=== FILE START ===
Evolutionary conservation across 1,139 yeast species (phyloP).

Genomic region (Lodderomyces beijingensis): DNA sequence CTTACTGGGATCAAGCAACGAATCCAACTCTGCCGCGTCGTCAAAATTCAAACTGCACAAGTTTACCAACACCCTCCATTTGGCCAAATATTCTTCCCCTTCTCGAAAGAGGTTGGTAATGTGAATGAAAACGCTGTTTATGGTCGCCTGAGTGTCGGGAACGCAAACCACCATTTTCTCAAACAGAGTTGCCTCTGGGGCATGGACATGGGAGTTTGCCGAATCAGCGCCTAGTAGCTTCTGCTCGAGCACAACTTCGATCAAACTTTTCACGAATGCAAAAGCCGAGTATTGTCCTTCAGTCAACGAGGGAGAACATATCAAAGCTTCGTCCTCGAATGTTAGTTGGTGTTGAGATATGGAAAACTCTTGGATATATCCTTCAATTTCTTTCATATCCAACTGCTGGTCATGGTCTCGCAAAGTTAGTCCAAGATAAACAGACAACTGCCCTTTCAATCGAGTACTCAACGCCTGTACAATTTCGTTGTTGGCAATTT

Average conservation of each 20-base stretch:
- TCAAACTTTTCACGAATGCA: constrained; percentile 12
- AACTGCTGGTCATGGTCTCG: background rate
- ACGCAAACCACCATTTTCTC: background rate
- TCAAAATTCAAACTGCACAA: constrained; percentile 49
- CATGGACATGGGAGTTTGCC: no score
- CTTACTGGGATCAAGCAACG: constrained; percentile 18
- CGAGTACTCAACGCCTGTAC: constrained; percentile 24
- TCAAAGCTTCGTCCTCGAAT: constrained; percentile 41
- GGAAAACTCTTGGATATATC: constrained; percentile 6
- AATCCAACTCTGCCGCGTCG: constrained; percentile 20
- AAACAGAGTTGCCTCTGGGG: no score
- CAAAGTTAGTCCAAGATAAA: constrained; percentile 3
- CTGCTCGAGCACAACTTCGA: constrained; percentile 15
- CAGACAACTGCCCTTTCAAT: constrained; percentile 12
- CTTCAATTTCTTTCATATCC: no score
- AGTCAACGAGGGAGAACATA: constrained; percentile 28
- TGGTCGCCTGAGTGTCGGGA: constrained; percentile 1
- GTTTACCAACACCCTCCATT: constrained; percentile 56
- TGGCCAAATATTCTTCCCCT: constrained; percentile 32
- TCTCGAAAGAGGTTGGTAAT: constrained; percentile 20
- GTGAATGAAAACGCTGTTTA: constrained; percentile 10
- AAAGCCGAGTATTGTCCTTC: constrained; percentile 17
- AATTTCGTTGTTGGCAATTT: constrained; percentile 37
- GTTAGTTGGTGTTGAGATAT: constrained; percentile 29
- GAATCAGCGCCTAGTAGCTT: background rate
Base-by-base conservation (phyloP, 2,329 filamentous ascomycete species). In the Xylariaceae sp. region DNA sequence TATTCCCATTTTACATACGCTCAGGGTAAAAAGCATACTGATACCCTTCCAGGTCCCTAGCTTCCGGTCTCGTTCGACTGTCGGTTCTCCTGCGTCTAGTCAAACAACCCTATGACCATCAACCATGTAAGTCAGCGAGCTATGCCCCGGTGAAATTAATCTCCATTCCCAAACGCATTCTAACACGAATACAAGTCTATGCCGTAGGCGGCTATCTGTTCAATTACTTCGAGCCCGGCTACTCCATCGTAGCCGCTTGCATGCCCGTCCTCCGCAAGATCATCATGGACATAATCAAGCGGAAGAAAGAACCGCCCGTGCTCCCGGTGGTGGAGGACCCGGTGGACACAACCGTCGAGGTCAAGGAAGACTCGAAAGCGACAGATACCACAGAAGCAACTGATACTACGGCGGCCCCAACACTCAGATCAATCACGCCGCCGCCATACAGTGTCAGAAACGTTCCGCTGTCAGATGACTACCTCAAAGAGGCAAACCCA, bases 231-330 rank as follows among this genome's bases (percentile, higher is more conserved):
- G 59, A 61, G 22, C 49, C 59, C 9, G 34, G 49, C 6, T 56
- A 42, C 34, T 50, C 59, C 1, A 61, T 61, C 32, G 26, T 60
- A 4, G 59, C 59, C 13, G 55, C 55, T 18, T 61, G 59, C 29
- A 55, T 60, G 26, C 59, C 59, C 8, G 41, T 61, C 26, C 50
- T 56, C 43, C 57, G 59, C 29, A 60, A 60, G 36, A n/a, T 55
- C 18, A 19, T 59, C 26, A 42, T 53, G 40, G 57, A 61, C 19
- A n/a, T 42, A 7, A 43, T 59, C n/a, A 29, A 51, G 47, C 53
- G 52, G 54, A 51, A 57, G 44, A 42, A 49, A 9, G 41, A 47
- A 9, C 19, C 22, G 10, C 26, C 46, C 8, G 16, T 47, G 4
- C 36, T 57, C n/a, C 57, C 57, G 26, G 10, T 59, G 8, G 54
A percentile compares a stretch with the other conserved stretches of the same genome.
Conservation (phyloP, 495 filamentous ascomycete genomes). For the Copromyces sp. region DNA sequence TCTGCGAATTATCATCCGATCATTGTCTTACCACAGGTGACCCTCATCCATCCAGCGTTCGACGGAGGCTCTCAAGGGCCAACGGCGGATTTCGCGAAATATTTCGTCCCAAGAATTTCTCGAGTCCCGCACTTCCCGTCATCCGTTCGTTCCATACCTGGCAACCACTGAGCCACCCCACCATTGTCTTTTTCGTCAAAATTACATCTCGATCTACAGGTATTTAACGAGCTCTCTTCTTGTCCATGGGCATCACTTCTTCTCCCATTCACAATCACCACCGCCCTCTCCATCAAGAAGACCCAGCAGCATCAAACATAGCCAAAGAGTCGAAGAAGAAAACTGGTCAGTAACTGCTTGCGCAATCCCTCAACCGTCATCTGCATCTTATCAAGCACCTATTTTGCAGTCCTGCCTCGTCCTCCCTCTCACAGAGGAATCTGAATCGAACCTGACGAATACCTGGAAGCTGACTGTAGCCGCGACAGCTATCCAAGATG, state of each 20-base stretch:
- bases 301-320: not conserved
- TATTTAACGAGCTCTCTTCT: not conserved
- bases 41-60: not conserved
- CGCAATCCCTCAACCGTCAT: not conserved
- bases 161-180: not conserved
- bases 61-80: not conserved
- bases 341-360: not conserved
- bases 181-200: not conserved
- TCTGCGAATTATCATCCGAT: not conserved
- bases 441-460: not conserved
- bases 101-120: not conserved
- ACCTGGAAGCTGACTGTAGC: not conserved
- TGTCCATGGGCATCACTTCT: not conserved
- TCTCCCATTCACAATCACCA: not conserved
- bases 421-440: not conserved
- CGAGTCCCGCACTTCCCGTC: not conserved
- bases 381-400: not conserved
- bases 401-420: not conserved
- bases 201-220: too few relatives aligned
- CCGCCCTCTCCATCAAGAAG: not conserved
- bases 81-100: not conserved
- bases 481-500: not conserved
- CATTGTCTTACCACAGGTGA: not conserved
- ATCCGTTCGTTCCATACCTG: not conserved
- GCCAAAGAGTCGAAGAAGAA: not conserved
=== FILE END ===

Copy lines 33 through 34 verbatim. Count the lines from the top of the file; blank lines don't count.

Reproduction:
- A 55, T 60, G 26, C 59, C 59, C 8, G 41, T 61, C 26, C 50
- T 56, C 43, C 57, G 59, C 29, A 60, A 60, G 36, A n/a, T 55